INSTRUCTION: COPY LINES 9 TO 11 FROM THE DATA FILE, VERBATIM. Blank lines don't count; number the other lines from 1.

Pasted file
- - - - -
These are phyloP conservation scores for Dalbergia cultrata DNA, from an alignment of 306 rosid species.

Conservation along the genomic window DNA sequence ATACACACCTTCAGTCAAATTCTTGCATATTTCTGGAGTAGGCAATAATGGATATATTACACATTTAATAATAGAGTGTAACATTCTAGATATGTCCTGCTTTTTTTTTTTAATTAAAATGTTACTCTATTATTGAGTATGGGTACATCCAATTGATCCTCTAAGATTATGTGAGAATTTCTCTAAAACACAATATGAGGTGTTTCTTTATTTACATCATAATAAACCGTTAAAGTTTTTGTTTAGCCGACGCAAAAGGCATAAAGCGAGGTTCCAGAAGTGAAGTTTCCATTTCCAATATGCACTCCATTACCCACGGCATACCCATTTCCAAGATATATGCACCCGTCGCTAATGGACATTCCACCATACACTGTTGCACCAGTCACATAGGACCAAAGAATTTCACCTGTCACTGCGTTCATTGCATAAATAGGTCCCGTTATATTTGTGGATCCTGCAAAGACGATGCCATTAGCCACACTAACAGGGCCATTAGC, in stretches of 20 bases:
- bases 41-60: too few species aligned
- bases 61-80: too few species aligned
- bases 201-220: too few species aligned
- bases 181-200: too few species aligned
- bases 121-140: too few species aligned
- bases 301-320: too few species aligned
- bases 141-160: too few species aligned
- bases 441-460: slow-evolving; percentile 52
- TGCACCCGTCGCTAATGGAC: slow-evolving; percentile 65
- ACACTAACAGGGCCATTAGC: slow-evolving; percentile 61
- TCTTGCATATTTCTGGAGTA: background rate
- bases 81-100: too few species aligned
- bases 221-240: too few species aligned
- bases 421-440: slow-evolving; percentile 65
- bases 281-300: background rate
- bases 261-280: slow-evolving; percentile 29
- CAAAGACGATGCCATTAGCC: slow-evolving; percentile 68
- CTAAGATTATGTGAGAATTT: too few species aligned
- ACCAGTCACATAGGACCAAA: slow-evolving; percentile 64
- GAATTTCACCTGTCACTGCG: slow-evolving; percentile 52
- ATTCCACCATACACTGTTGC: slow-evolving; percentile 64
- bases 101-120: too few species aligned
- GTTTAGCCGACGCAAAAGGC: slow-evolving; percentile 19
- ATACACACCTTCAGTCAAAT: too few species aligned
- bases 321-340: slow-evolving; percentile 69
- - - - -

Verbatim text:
- bases 141-160: too few species aligned
- bases 441-460: slow-evolving; percentile 52
- TGCACCCGTCGCTAATGGAC: slow-evolving; percentile 65